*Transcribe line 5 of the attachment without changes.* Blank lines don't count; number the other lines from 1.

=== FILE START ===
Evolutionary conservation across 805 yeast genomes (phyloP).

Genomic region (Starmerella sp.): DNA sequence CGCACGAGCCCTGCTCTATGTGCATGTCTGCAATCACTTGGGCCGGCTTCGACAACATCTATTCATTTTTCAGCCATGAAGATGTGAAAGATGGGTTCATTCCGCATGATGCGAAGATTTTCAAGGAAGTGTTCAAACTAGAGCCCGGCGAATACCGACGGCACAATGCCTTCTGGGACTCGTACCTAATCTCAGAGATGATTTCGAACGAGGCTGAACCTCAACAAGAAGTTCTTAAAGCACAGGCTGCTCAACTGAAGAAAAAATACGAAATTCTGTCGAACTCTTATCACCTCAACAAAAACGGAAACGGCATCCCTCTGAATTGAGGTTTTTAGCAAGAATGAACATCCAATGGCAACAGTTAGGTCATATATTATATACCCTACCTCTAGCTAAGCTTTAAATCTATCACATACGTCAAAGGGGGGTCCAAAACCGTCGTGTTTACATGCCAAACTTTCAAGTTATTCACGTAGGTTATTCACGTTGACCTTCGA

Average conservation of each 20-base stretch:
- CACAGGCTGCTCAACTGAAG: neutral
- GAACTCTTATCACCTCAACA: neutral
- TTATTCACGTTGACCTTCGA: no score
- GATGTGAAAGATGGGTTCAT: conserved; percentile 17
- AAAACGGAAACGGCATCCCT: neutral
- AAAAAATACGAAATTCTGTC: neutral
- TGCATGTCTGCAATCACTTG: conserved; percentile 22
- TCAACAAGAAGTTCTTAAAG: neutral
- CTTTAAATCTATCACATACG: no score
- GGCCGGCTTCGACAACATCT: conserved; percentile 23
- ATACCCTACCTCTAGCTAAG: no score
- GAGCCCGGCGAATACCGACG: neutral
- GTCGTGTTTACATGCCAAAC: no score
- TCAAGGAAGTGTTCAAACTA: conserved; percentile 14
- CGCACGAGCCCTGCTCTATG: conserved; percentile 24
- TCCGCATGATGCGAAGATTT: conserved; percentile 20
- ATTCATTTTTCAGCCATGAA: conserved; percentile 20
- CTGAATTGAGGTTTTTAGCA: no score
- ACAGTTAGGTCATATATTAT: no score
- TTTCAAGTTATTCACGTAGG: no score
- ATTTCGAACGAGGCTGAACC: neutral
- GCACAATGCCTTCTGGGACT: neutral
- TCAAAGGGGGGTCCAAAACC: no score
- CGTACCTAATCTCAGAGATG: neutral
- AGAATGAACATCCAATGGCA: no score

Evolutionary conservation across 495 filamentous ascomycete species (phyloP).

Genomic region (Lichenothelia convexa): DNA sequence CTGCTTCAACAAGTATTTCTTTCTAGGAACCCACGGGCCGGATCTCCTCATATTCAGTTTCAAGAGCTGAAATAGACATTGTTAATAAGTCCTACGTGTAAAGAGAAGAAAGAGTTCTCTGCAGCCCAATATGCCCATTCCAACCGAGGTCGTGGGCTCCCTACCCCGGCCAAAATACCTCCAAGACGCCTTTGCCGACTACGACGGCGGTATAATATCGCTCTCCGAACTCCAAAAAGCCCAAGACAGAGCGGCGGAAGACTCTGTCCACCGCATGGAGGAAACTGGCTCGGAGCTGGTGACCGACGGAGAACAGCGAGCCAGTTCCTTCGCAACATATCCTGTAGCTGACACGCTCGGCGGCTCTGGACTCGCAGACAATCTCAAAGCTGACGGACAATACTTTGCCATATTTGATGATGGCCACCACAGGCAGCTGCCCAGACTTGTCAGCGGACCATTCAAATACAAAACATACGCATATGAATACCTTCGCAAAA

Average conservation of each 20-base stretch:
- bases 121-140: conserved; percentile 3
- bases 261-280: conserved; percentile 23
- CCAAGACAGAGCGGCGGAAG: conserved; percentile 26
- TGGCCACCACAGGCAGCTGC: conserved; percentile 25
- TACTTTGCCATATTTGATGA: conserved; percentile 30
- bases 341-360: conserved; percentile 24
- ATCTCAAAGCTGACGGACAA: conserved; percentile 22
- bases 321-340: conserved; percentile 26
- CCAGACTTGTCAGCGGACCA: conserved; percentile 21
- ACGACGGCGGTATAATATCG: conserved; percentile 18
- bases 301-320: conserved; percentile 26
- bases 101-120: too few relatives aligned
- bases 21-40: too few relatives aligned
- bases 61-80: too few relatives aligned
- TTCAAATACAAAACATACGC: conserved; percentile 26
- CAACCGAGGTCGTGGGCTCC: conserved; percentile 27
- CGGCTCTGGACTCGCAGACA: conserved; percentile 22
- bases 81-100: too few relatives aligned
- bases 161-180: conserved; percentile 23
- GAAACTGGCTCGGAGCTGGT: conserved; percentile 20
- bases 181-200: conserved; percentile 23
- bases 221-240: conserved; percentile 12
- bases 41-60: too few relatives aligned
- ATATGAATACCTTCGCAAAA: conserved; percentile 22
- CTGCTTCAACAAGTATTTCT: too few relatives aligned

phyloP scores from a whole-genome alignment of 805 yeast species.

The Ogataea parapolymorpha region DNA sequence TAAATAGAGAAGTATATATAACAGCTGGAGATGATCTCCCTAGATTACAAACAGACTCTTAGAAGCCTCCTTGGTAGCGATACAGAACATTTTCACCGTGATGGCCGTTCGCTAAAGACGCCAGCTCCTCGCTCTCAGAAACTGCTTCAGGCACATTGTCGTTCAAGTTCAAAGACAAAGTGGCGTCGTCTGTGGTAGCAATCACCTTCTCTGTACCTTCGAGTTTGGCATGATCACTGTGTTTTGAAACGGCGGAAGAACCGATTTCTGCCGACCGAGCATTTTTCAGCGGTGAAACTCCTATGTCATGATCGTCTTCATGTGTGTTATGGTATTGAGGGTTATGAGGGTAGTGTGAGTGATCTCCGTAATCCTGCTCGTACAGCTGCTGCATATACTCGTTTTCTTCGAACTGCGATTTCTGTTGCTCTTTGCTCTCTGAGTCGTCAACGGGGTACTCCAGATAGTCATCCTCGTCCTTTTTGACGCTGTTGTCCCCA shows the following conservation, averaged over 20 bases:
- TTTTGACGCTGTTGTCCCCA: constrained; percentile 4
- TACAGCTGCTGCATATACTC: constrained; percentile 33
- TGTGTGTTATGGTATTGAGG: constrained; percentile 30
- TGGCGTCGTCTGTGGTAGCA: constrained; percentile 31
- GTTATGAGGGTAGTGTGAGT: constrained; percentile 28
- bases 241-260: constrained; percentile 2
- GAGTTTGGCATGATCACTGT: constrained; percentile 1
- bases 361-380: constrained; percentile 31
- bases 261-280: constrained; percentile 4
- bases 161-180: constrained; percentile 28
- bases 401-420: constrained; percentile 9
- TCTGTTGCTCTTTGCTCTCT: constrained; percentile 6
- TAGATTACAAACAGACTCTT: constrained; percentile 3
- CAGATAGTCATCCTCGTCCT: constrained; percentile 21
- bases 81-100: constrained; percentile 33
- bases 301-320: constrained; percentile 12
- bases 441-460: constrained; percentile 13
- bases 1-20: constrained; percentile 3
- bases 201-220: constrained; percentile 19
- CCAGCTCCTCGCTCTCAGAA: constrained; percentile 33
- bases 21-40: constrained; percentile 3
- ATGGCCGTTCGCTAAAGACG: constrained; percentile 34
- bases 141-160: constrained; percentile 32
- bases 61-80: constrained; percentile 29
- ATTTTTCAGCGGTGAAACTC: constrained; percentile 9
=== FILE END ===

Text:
- GAACTCTTATCACCTCAACA: neutral